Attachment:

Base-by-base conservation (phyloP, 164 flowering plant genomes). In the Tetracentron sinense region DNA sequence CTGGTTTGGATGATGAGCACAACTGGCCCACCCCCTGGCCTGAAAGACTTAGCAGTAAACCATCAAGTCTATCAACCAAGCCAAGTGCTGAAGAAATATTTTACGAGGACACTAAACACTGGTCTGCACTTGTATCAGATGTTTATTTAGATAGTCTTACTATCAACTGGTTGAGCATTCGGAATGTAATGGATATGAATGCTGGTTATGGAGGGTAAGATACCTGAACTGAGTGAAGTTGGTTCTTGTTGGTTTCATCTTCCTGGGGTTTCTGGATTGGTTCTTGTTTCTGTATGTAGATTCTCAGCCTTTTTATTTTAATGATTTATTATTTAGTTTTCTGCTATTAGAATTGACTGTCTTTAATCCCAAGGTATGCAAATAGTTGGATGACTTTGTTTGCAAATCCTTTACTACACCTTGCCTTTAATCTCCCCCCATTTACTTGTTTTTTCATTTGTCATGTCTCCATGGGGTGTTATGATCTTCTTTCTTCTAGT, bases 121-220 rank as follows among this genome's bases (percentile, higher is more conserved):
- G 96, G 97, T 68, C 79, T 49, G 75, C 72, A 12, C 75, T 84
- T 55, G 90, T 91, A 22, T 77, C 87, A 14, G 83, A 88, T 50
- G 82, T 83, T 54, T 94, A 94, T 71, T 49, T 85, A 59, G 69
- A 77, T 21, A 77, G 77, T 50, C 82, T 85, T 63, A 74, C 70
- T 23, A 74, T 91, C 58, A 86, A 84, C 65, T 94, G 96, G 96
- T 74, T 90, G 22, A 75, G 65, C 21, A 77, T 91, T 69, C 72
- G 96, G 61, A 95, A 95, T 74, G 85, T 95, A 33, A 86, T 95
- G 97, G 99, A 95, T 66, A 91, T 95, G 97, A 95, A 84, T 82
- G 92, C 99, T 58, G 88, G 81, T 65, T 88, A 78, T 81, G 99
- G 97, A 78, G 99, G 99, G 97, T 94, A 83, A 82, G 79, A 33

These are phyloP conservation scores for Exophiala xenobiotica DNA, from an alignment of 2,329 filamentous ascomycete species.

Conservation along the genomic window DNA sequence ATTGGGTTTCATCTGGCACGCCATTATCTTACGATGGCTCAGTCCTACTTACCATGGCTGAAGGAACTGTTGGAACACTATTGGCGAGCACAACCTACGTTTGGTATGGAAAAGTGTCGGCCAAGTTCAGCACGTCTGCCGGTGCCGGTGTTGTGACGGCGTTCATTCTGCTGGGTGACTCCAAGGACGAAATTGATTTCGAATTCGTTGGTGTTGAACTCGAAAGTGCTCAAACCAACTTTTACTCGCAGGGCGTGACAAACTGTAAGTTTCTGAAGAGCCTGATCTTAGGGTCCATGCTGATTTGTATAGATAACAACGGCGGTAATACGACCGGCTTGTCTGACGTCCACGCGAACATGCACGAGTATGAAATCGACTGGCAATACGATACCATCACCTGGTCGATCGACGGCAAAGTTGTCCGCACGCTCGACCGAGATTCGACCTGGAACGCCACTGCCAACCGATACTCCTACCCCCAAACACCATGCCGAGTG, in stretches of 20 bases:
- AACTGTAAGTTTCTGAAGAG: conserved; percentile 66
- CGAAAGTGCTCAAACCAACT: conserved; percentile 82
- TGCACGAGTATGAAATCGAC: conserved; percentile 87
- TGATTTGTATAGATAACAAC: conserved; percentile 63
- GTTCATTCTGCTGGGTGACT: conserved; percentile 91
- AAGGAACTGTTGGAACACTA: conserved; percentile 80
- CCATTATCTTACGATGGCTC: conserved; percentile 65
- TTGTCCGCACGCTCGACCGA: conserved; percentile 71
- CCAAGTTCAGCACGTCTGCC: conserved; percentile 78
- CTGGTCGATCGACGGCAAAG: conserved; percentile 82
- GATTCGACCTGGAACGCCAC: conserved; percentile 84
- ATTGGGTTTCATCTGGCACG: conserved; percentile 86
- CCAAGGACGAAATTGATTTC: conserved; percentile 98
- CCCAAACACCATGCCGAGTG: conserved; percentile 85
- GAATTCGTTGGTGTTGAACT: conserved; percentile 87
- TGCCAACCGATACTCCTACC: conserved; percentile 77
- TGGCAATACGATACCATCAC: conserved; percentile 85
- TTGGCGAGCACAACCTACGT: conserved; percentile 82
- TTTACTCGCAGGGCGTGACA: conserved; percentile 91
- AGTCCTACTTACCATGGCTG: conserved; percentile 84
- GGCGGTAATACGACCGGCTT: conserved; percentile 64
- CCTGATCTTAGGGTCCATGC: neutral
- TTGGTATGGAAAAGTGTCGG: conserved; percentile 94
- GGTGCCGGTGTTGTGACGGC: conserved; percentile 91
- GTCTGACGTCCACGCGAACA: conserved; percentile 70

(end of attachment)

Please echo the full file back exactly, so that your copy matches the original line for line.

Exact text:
Base-by-base conservation (phyloP, 164 flowering plant genomes). In the Tetracentron sinense region DNA sequence CTGGTTTGGATGATGAGCACAACTGGCCCACCCCCTGGCCTGAAAGACTTAGCAGTAAACCATCAAGTCTATCAACCAAGCCAAGTGCTGAAGAAATATTTTACGAGGACACTAAACACTGGTCTGCACTTGTATCAGATGTTTATTTAGATAGTCTTACTATCAACTGGTTGAGCATTCGGAATGTAATGGATATGAATGCTGGTTATGGAGGGTAAGATACCTGAACTGAGTGAAGTTGGTTCTTGTTGGTTTCATCTTCCTGGGGTTTCTGGATTGGTTCTTGTTTCTGTATGTAGATTCTCAGCCTTTTTATTTTAATGATTTATTATTTAGTTTTCTGCTATTAGAATTGACTGTCTTTAATCCCAAGGTATGCAAATAGTTGGATGACTTTGTTTGCAAATCCTTTACTACACCTTGCCTTTAATCTCCCCCCATTTACTTGTTTTTTCATTTGTCATGTCTCCATGGGGTGTTATGATCTTCTTTCTTCTAGT, bases 121-220 rank as follows among this genome's bases (percentile, higher is more conserved):
- G 96, G 97, T 68, C 79, T 49, G 75, C 72, A 12, C 75, T 84
- T 55, G 90, T 91, A 22, T 77, C 87, A 14, G 83, A 88, T 50
- G 82, T 83, T 54, T 94, A 94, T 71, T 49, T 85, A 59, G 69
- A 77, T 21, A 77, G 77, T 50, C 82, T 85, T 63, A 74, C 70
- T 23, A 74, T 91, C 58, A 86, A 84, C 65, T 94, G 96, G 96
- T 74, T 90, G 22, A 75, G 65, C 21, A 77, T 91, T 69, C 72
- G 96, G 61, A 95, A 95, T 74, G 85, T 95, A 33, A 86, T 95
- G 97, G 99, A 95, T 66, A 91, T 95, G 97, A 95, A 84, T 82
- G 92, C 99, T 58, G 88, G 81, T 65, T 88, A 78, T 81, G 99
- G 97, A 78, G 99, G 99, G 97, T 94, A 83, A 82, G 79, A 33

These are phyloP conservation scores for Exophiala xenobiotica DNA, from an alignment of 2,329 filamentous ascomycete species.

Conservation along the genomic window DNA sequence ATTGGGTTTCATCTGGCACGCCATTATCTTACGATGGCTCAGTCCTACTTACCATGGCTGAAGGAACTGTTGGAACACTATTGGCGAGCACAACCTACGTTTGGTATGGAAAAGTGTCGGCCAAGTTCAGCACGTCTGCCGGTGCCGGTGTTGTGACGGCGTTCATTCTGCTGGGTGACTCCAAGGACGAAATTGATTTCGAATTCGTTGGTGTTGAACTCGAAAGTGCTCAAACCAACTTTTACTCGCAGGGCGTGACAAACTGTAAGTTTCTGAAGAGCCTGATCTTAGGGTCCATGCTGATTTGTATAGATAACAACGGCGGTAATACGACCGGCTTGTCTGACGTCCACGCGAACATGCACGAGTATGAAATCGACTGGCAATACGATACCATCACCTGGTCGATCGACGGCAAAGTTGTCCGCACGCTCGACCGAGATTCGACCTGGAACGCCACTGCCAACCGATACTCCTACCCCCAAACACCATGCCGAGTG, in stretches of 20 bases:
- AACTGTAAGTTTCTGAAGAG: conserved; percentile 66
- CGAAAGTGCTCAAACCAACT: conserved; percentile 82
- TGCACGAGTATGAAATCGAC: conserved; percentile 87
- TGATTTGTATAGATAACAAC: conserved; percentile 63
- GTTCATTCTGCTGGGTGACT: conserved; percentile 91
- AAGGAACTGTTGGAACACTA: conserved; percentile 80
- CCATTATCTTACGATGGCTC: conserved; percentile 65
- TTGTCCGCACGCTCGACCGA: conserved; percentile 71
- CCAAGTTCAGCACGTCTGCC: conserved; percentile 78
- CTGGTCGATCGACGGCAAAG: conserved; percentile 82
- GATTCGACCTGGAACGCCAC: conserved; percentile 84
- ATTGGGTTTCATCTGGCACG: conserved; percentile 86
- CCAAGGACGAAATTGATTTC: conserved; percentile 98
- CCCAAACACCATGCCGAGTG: conserved; percentile 85
- GAATTCGTTGGTGTTGAACT: conserved; percentile 87
- TGCCAACCGATACTCCTACC: conserved; percentile 77
- TGGCAATACGATACCATCAC: conserved; percentile 85
- TTGGCGAGCACAACCTACGT: conserved; percentile 82
- TTTACTCGCAGGGCGTGACA: conserved; percentile 91
- AGTCCTACTTACCATGGCTG: conserved; percentile 84
- GGCGGTAATACGACCGGCTT: conserved; percentile 64
- CCTGATCTTAGGGTCCATGC: neutral
- TTGGTATGGAAAAGTGTCGG: conserved; percentile 94
- GGTGCCGGTGTTGTGACGGC: conserved; percentile 91
- GTCTGACGTCCACGCGAACA: conserved; percentile 70